To further address the health needs of residents, Forest Oaks will be affiliated with DK Healthcare, a home health service organization. The organization will have an office in the building, staffed by health professionals, who will assess the mental and physical health needs of residents. Services include skilled nursing care for residents who suffer a short-term health problems.
Moeller sees Forest Oaks as an asset to Forest Park. After he chose the site, he purchased a portion of the property from the Stutz family, who own and operate Circle Lanes. His contractor tore down Kevil's and Culligan Water to create space for the project. The architect is Kim Smith, who can walk to the worksite from her home in Oak Park. She designed a 5-story building that has its main entrance on Marengo Avenue. It has two underground garages with 46 parking spots.
The ground floor will house a full-service restaurant. It will be "Kevil's-like" in quality but Moeller's boyhood buddy will not be involved. The restaurant will be open to the public and offer discounted meals to Forest Oaks residents.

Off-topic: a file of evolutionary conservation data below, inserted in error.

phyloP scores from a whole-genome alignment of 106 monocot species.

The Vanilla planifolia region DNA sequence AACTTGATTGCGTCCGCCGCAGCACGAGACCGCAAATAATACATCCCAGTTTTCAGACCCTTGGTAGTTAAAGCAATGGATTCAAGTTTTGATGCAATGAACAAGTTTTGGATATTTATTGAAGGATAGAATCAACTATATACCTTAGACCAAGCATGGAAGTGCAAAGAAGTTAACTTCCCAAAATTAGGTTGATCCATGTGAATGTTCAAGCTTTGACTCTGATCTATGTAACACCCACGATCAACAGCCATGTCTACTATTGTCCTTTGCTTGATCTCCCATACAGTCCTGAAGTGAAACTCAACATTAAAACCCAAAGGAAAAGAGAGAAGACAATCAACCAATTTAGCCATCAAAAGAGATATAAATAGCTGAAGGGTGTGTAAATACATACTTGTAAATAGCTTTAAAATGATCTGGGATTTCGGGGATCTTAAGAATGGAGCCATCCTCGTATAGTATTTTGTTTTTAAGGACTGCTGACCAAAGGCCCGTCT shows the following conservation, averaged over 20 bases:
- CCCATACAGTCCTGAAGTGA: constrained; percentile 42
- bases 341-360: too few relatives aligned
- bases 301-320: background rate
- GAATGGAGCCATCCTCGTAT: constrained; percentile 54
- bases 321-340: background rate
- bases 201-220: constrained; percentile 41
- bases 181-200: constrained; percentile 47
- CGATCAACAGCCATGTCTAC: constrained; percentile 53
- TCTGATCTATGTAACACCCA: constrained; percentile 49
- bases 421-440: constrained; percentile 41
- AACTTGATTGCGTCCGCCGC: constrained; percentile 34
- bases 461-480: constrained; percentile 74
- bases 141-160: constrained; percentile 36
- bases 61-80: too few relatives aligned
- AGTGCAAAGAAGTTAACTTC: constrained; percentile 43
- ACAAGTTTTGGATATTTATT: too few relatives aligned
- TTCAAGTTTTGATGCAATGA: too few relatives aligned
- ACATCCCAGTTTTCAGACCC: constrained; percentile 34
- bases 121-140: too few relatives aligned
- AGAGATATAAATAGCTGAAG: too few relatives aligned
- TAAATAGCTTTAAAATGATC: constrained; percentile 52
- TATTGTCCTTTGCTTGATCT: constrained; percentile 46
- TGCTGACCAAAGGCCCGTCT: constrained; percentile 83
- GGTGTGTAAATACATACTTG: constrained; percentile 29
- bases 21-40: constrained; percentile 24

Moeller received great cooperation from village officials to obtain the necessary construction permits. "I never worked with a village that is so pro-development," said Moeller, "I can't say enough about Steve Glinke and Tim Gillian."
The construction crew broke ground on Nov. 18, 2018 and immediately faced severe weather. "Winter killed us," Moeller recalled. "Then in spring it wouldn't stop raining." They had pumps working 24/7 to remove the groundwater. After the weather moderated, they made rapid progress and hope to begin occupancy in January.
Forest Oaks is more than a building. It will be a community, featuring an array of services for its residents. These include grocery delivery, laundry service and weekly housekeeping. In addition to a continental breakfast, there will be special meals, like "Pizza Night" and "KFC Night." Besides activities, such as exercise classes, craft-making and games, there will be day trips to local attractions.
The development will also contain a sorely-needed feature for Forest Park: a banquet space to host weddings and other large gatherings. Forest Oaks replaces a vacant parcel of property with a vibrant community for the 55-and-over crowd. Moeller hopes it will be a win-win for residents and developer alike.